A Chinese-Russian strategic alliance. Russia faces problems with the production of nuclear warhead carriers, as well as with its military production, research, and development in general. These problems are connected, in part, to the embargo on the import of modern electronics and other high-tech due to the Russia-Ukraine war.
China has a developed military industry, which has led to significant progress in the production of launch vehicles in recent years. Yet it cannot quickly increase the number of its thermonuclear warheads because of the lack of internal sources of weapons-grade plutonium.
Taking new reactors under construction into account, it is estimated that China could have about 1,270 warheads by 2030—more than Pentagon’s estimate of 1,000, but still not enough to bring it to parity with the United States or Russia.
Given its limited plutonium resources, China may find it difficult to become a full-fledged nuclear opponent of the United States in the near future without seeking—and getting—some external help. Already in the past, China acted as if Russia was its ally against the United States. For example, in 2017, China deployed some of its DF-41 intercontinental ballistic missiles in the province of Heilongjiang in northern China near its border with Russia. From this position the DF-41 missiles could reach most part of homeland United States through the North Pole, outside the range of the American Aegis anti-missile system located in the Pacific region.
The uncertain political future of the current Russian regime—driven by its protracted war against Ukraine and its growing economic and political isolation—likely does not encourage China to view Russia as a full-fledged and reliable ally in the long term. But current circumstances may prompt China to try to take advantage of Russia’s weakness to solve its own nuclear problems.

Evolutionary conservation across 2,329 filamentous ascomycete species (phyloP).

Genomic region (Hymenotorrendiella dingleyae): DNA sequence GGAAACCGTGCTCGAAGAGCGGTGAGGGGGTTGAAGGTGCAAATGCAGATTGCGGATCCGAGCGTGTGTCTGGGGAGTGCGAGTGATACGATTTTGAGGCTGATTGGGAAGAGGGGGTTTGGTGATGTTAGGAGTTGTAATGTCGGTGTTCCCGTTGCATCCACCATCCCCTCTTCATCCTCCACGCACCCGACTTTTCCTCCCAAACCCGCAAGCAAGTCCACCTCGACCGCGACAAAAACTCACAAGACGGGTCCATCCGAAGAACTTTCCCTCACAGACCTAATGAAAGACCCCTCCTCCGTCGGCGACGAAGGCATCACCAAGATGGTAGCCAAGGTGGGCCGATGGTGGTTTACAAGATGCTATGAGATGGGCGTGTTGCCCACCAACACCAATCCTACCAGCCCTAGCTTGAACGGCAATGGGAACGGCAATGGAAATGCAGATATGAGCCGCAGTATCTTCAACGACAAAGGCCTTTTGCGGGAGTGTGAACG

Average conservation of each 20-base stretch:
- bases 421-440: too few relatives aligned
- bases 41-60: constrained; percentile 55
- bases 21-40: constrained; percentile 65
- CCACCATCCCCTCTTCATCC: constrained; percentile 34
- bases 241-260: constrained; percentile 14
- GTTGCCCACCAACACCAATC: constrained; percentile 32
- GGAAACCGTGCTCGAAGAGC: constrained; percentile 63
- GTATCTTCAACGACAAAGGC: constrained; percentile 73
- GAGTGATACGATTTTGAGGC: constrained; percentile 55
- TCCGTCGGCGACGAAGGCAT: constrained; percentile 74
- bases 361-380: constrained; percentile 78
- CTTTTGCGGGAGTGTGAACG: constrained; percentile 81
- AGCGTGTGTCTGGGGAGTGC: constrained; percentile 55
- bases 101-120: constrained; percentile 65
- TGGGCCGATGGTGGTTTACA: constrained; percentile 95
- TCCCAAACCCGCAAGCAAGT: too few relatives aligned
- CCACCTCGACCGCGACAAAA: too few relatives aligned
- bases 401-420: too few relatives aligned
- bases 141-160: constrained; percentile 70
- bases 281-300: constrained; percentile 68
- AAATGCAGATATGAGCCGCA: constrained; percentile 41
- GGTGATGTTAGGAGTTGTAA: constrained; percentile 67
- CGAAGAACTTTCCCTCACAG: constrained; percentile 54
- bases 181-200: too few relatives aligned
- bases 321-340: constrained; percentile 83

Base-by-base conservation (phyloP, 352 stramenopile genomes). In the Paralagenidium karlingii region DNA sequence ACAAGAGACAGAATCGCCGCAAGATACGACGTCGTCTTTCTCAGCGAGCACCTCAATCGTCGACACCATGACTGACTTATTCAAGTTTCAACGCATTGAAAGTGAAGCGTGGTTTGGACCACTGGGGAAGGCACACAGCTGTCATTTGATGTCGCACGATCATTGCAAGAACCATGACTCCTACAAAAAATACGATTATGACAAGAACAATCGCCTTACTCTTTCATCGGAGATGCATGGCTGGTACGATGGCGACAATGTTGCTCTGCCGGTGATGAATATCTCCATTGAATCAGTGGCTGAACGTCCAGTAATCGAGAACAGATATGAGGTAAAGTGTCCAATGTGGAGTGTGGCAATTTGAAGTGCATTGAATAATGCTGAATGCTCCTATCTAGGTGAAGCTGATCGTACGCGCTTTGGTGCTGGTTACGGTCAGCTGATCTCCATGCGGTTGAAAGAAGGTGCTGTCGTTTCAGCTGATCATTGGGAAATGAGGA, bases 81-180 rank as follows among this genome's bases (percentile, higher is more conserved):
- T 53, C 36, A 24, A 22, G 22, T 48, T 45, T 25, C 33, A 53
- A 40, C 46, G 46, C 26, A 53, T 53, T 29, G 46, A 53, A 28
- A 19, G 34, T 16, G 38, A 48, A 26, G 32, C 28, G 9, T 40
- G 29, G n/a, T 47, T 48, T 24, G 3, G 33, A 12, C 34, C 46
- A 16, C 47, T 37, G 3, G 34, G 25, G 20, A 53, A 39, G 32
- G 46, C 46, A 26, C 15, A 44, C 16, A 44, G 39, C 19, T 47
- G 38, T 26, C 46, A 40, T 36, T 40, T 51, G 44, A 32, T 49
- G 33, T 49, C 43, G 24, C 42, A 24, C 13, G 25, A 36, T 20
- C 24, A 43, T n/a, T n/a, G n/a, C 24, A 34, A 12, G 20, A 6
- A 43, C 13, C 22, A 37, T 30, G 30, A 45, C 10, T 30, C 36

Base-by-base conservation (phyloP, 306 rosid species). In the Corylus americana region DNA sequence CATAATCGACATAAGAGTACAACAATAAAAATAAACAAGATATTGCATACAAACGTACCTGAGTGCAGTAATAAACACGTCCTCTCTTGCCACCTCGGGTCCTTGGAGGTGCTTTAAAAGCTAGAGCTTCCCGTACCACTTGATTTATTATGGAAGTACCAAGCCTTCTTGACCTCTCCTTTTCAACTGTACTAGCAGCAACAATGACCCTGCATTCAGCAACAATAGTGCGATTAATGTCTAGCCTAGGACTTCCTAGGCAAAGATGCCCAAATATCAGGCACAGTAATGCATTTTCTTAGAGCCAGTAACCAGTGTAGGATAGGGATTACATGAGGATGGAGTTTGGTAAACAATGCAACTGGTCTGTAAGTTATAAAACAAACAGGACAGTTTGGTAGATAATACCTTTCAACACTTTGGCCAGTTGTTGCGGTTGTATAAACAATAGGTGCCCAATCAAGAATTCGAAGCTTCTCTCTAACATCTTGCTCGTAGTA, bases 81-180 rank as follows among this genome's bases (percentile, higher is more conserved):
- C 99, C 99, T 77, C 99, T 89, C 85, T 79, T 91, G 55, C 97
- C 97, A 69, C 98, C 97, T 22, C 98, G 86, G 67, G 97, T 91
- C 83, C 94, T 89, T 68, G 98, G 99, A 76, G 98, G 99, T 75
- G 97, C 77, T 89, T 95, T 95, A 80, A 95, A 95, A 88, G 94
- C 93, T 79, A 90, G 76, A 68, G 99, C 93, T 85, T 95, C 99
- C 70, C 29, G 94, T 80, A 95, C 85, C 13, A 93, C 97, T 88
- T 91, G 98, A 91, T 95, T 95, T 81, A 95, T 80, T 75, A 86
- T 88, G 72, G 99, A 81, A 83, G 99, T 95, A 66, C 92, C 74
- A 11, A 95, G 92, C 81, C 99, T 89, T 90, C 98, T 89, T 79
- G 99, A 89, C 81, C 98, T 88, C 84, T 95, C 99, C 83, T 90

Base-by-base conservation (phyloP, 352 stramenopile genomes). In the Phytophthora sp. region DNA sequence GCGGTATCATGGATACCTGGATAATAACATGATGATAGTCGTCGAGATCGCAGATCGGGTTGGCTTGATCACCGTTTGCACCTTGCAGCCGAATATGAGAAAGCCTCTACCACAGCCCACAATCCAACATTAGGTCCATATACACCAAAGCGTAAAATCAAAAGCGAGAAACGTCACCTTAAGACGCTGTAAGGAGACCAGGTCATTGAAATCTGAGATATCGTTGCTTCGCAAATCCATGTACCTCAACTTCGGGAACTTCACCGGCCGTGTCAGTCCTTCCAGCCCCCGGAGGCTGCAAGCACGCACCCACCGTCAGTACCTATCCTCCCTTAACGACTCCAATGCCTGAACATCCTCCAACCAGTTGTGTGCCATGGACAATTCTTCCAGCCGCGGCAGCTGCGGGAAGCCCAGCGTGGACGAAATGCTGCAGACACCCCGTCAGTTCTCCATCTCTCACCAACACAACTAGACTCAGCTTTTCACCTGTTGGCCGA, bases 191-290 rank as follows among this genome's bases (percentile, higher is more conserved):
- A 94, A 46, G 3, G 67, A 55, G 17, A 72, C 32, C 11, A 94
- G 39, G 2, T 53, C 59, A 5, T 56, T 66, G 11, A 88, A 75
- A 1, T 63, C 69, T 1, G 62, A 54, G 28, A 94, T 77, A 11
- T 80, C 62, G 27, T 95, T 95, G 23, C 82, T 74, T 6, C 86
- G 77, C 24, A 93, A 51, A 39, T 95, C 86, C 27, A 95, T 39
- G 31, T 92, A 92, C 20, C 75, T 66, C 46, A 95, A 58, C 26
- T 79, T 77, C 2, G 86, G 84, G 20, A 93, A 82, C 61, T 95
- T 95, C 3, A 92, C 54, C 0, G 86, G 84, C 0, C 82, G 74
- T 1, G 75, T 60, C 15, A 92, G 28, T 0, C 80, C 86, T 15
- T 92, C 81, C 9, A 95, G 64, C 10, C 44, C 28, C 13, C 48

Is Russia helping China’s nuclear buildup? There are several ways in which China could use Russia to achieve its nuclear weapons development objectives.
First, Russia may supply China with more uranium fuel for its reactors. On March 1, Bloomberg reported that Russia had delivered about 6.5 tons of highly-enriched uranium to China for its CFR-600—a fast-neutron nuclear reactor under construction on Changbiao Island in southeast China. This has caused serious concerns among US experts who see the delivery as a confirmation that Russia is helping China’s nuclear forces buildup. (Fast-neutron reactors can produce weapons-grade plutonium, which can then be used for manufacturing nuclear weapons.) But according to Princeton University physicist and former White House adviser Frank von Hippel, the CFR-600 reactor could produce fissionable material for a maximum of 50 warheads per year. China might therefore look for quicker opportunities to achieve its nuclear development objectives.
The most obvious quick fix could be for Russia to transfer some of its own nuclear warheads to China. This is not allowed under the Treaty on the Non-Proliferation of Nuclear Weapons (NPT), which Russia ratified and which prohibits a party to transfer its nuclear weapons to any recipient. But even if there was no such a restriction, it is difficult to conceive that Russia would transfer some of its nuclear warheads to China. Despite their circumstantial alliance, Russia and China have had border conflicts and territorial disputes in the past; it is highly unlikely that one of the two neighboring authoritarian countries would disarm itself to arm the other.